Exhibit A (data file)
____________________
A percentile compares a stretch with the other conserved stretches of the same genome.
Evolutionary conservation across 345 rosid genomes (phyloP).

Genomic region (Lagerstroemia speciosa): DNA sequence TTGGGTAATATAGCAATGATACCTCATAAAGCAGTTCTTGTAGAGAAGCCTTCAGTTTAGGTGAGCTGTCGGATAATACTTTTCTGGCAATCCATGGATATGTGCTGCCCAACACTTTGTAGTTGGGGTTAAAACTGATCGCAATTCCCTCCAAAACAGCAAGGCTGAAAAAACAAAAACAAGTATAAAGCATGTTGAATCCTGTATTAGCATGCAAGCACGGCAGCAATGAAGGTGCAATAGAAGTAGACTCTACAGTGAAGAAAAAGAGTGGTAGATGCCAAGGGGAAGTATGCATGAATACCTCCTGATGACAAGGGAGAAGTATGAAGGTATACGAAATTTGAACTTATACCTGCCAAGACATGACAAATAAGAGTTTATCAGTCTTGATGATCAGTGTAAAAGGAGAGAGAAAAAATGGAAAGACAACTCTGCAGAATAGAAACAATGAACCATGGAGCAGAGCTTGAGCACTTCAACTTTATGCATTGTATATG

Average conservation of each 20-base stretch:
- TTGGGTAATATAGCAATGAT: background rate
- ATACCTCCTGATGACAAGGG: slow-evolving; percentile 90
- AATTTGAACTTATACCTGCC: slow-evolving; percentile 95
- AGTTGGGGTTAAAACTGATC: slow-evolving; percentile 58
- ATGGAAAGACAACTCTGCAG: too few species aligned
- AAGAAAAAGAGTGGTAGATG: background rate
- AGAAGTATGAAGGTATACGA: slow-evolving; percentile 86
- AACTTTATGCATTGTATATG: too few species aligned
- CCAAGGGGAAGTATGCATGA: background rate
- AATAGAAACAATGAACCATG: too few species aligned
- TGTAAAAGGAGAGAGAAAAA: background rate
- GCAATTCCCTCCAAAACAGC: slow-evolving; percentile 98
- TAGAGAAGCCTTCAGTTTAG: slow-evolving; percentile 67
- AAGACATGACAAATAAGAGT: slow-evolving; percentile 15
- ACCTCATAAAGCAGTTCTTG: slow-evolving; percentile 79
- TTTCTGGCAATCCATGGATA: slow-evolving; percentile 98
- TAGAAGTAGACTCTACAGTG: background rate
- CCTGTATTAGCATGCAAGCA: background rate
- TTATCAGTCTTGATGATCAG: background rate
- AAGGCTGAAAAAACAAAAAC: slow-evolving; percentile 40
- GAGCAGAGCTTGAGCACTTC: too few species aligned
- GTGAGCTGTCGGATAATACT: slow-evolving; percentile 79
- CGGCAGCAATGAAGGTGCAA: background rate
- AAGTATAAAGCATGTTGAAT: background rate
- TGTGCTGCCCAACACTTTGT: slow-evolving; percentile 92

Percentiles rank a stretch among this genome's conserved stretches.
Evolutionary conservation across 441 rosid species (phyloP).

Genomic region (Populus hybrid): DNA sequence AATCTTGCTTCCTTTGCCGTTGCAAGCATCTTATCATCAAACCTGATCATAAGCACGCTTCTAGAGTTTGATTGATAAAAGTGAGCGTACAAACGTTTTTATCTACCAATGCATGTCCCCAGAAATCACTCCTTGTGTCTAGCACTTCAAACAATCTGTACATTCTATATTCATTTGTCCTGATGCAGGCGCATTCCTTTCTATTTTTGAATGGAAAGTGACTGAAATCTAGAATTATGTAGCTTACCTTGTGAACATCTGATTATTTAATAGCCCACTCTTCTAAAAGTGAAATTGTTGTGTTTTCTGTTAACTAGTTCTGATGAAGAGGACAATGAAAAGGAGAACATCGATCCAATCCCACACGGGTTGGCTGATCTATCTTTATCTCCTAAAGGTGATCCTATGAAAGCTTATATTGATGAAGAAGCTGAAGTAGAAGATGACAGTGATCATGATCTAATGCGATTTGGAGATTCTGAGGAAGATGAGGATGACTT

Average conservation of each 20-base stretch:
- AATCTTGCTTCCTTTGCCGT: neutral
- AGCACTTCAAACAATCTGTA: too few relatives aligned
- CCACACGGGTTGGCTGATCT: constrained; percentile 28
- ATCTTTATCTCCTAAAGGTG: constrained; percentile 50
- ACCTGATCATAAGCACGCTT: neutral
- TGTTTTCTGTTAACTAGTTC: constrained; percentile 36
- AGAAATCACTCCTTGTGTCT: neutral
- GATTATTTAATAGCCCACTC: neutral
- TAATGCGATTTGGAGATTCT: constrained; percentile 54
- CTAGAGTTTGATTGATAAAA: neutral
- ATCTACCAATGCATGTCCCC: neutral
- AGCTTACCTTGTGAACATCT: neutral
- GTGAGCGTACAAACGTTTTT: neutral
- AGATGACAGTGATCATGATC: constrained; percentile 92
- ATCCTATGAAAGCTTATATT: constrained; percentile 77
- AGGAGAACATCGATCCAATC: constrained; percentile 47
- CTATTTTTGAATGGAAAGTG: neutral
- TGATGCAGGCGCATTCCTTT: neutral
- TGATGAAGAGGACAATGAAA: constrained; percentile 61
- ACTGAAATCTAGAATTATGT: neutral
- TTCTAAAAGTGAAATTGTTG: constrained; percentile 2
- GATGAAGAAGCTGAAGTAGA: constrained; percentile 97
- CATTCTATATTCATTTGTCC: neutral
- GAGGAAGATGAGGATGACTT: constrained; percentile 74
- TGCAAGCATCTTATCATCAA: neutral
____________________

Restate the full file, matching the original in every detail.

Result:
A percentile compares a stretch with the other conserved stretches of the same genome.
Evolutionary conservation across 345 rosid genomes (phyloP).

Genomic region (Lagerstroemia speciosa): DNA sequence TTGGGTAATATAGCAATGATACCTCATAAAGCAGTTCTTGTAGAGAAGCCTTCAGTTTAGGTGAGCTGTCGGATAATACTTTTCTGGCAATCCATGGATATGTGCTGCCCAACACTTTGTAGTTGGGGTTAAAACTGATCGCAATTCCCTCCAAAACAGCAAGGCTGAAAAAACAAAAACAAGTATAAAGCATGTTGAATCCTGTATTAGCATGCAAGCACGGCAGCAATGAAGGTGCAATAGAAGTAGACTCTACAGTGAAGAAAAAGAGTGGTAGATGCCAAGGGGAAGTATGCATGAATACCTCCTGATGACAAGGGAGAAGTATGAAGGTATACGAAATTTGAACTTATACCTGCCAAGACATGACAAATAAGAGTTTATCAGTCTTGATGATCAGTGTAAAAGGAGAGAGAAAAAATGGAAAGACAACTCTGCAGAATAGAAACAATGAACCATGGAGCAGAGCTTGAGCACTTCAACTTTATGCATTGTATATG

Average conservation of each 20-base stretch:
- TTGGGTAATATAGCAATGAT: background rate
- ATACCTCCTGATGACAAGGG: slow-evolving; percentile 90
- AATTTGAACTTATACCTGCC: slow-evolving; percentile 95
- AGTTGGGGTTAAAACTGATC: slow-evolving; percentile 58
- ATGGAAAGACAACTCTGCAG: too few species aligned
- AAGAAAAAGAGTGGTAGATG: background rate
- AGAAGTATGAAGGTATACGA: slow-evolving; percentile 86
- AACTTTATGCATTGTATATG: too few species aligned
- CCAAGGGGAAGTATGCATGA: background rate
- AATAGAAACAATGAACCATG: too few species aligned
- TGTAAAAGGAGAGAGAAAAA: background rate
- GCAATTCCCTCCAAAACAGC: slow-evolving; percentile 98
- TAGAGAAGCCTTCAGTTTAG: slow-evolving; percentile 67
- AAGACATGACAAATAAGAGT: slow-evolving; percentile 15
- ACCTCATAAAGCAGTTCTTG: slow-evolving; percentile 79
- TTTCTGGCAATCCATGGATA: slow-evolving; percentile 98
- TAGAAGTAGACTCTACAGTG: background rate
- CCTGTATTAGCATGCAAGCA: background rate
- TTATCAGTCTTGATGATCAG: background rate
- AAGGCTGAAAAAACAAAAAC: slow-evolving; percentile 40
- GAGCAGAGCTTGAGCACTTC: too few species aligned
- GTGAGCTGTCGGATAATACT: slow-evolving; percentile 79
- CGGCAGCAATGAAGGTGCAA: background rate
- AAGTATAAAGCATGTTGAAT: background rate
- TGTGCTGCCCAACACTTTGT: slow-evolving; percentile 92

Percentiles rank a stretch among this genome's conserved stretches.
Evolutionary conservation across 441 rosid species (phyloP).

Genomic region (Populus hybrid): DNA sequence AATCTTGCTTCCTTTGCCGTTGCAAGCATCTTATCATCAAACCTGATCATAAGCACGCTTCTAGAGTTTGATTGATAAAAGTGAGCGTACAAACGTTTTTATCTACCAATGCATGTCCCCAGAAATCACTCCTTGTGTCTAGCACTTCAAACAATCTGTACATTCTATATTCATTTGTCCTGATGCAGGCGCATTCCTTTCTATTTTTGAATGGAAAGTGACTGAAATCTAGAATTATGTAGCTTACCTTGTGAACATCTGATTATTTAATAGCCCACTCTTCTAAAAGTGAAATTGTTGTGTTTTCTGTTAACTAGTTCTGATGAAGAGGACAATGAAAAGGAGAACATCGATCCAATCCCACACGGGTTGGCTGATCTATCTTTATCTCCTAAAGGTGATCCTATGAAAGCTTATATTGATGAAGAAGCTGAAGTAGAAGATGACAGTGATCATGATCTAATGCGATTTGGAGATTCTGAGGAAGATGAGGATGACTT

Average conservation of each 20-base stretch:
- AATCTTGCTTCCTTTGCCGT: neutral
- AGCACTTCAAACAATCTGTA: too few relatives aligned
- CCACACGGGTTGGCTGATCT: constrained; percentile 28
- ATCTTTATCTCCTAAAGGTG: constrained; percentile 50
- ACCTGATCATAAGCACGCTT: neutral
- TGTTTTCTGTTAACTAGTTC: constrained; percentile 36
- AGAAATCACTCCTTGTGTCT: neutral
- GATTATTTAATAGCCCACTC: neutral
- TAATGCGATTTGGAGATTCT: constrained; percentile 54
- CTAGAGTTTGATTGATAAAA: neutral
- ATCTACCAATGCATGTCCCC: neutral
- AGCTTACCTTGTGAACATCT: neutral
- GTGAGCGTACAAACGTTTTT: neutral
- AGATGACAGTGATCATGATC: constrained; percentile 92
- ATCCTATGAAAGCTTATATT: constrained; percentile 77
- AGGAGAACATCGATCCAATC: constrained; percentile 47
- CTATTTTTGAATGGAAAGTG: neutral
- TGATGCAGGCGCATTCCTTT: neutral
- TGATGAAGAGGACAATGAAA: constrained; percentile 61
- ACTGAAATCTAGAATTATGT: neutral
- TTCTAAAAGTGAAATTGTTG: constrained; percentile 2
- GATGAAGAAGCTGAAGTAGA: constrained; percentile 97
- CATTCTATATTCATTTGTCC: neutral
- GAGGAAGATGAGGATGACTT: constrained; percentile 74
- TGCAAGCATCTTATCATCAA: neutral